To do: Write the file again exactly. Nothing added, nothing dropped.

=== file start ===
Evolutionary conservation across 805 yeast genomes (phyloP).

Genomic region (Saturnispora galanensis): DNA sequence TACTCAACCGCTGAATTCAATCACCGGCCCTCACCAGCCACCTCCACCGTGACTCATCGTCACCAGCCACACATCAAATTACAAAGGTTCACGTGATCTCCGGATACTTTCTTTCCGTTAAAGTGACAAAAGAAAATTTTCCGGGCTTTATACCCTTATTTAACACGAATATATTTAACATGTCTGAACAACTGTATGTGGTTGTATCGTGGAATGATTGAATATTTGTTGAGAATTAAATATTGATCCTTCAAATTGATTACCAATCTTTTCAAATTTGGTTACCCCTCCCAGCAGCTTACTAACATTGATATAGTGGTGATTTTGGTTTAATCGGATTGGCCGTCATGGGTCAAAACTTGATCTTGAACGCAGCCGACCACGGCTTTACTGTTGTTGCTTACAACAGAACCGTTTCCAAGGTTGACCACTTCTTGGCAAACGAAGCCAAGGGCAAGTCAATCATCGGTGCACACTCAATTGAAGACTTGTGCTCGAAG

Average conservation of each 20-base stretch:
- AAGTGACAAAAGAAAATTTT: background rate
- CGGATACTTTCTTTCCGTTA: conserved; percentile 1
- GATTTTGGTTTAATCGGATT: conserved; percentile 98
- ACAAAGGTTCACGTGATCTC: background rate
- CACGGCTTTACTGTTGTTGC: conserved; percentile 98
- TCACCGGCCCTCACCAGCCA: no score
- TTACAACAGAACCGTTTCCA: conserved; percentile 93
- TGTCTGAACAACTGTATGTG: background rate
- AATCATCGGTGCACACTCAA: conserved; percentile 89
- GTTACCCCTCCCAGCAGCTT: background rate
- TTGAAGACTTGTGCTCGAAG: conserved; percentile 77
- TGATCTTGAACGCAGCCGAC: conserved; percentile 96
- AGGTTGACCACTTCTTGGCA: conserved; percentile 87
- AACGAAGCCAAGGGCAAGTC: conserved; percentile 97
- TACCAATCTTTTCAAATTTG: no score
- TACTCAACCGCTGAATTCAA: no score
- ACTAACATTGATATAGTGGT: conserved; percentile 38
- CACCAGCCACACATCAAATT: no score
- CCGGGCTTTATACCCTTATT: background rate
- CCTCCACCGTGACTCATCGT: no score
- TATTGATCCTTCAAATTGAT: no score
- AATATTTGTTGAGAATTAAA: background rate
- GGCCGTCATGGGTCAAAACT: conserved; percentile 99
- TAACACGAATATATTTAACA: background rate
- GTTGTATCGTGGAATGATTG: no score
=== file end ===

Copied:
Evolutionary conservation across 805 yeast genomes (phyloP).

Genomic region (Saturnispora galanensis): DNA sequence TACTCAACCGCTGAATTCAATCACCGGCCCTCACCAGCCACCTCCACCGTGACTCATCGTCACCAGCCACACATCAAATTACAAAGGTTCACGTGATCTCCGGATACTTTCTTTCCGTTAAAGTGACAAAAGAAAATTTTCCGGGCTTTATACCCTTATTTAACACGAATATATTTAACATGTCTGAACAACTGTATGTGGTTGTATCGTGGAATGATTGAATATTTGTTGAGAATTAAATATTGATCCTTCAAATTGATTACCAATCTTTTCAAATTTGGTTACCCCTCCCAGCAGCTTACTAACATTGATATAGTGGTGATTTTGGTTTAATCGGATTGGCCGTCATGGGTCAAAACTTGATCTTGAACGCAGCCGACCACGGCTTTACTGTTGTTGCTTACAACAGAACCGTTTCCAAGGTTGACCACTTCTTGGCAAACGAAGCCAAGGGCAAGTCAATCATCGGTGCACACTCAATTGAAGACTTGTGCTCGAAG

Average conservation of each 20-base stretch:
- AAGTGACAAAAGAAAATTTT: background rate
- CGGATACTTTCTTTCCGTTA: conserved; percentile 1
- GATTTTGGTTTAATCGGATT: conserved; percentile 98
- ACAAAGGTTCACGTGATCTC: background rate
- CACGGCTTTACTGTTGTTGC: conserved; percentile 98
- TCACCGGCCCTCACCAGCCA: no score
- TTACAACAGAACCGTTTCCA: conserved; percentile 93
- TGTCTGAACAACTGTATGTG: background rate
- AATCATCGGTGCACACTCAA: conserved; percentile 89
- GTTACCCCTCCCAGCAGCTT: background rate
- TTGAAGACTTGTGCTCGAAG: conserved; percentile 77
- TGATCTTGAACGCAGCCGAC: conserved; percentile 96
- AGGTTGACCACTTCTTGGCA: conserved; percentile 87
- AACGAAGCCAAGGGCAAGTC: conserved; percentile 97
- TACCAATCTTTTCAAATTTG: no score
- TACTCAACCGCTGAATTCAA: no score
- ACTAACATTGATATAGTGGT: conserved; percentile 38
- CACCAGCCACACATCAAATT: no score
- CCGGGCTTTATACCCTTATT: background rate
- CCTCCACCGTGACTCATCGT: no score
- TATTGATCCTTCAAATTGAT: no score
- AATATTTGTTGAGAATTAAA: background rate
- GGCCGTCATGGGTCAAAACT: conserved; percentile 99
- TAACACGAATATATTTAACA: background rate
- GTTGTATCGTGGAATGATTG: no score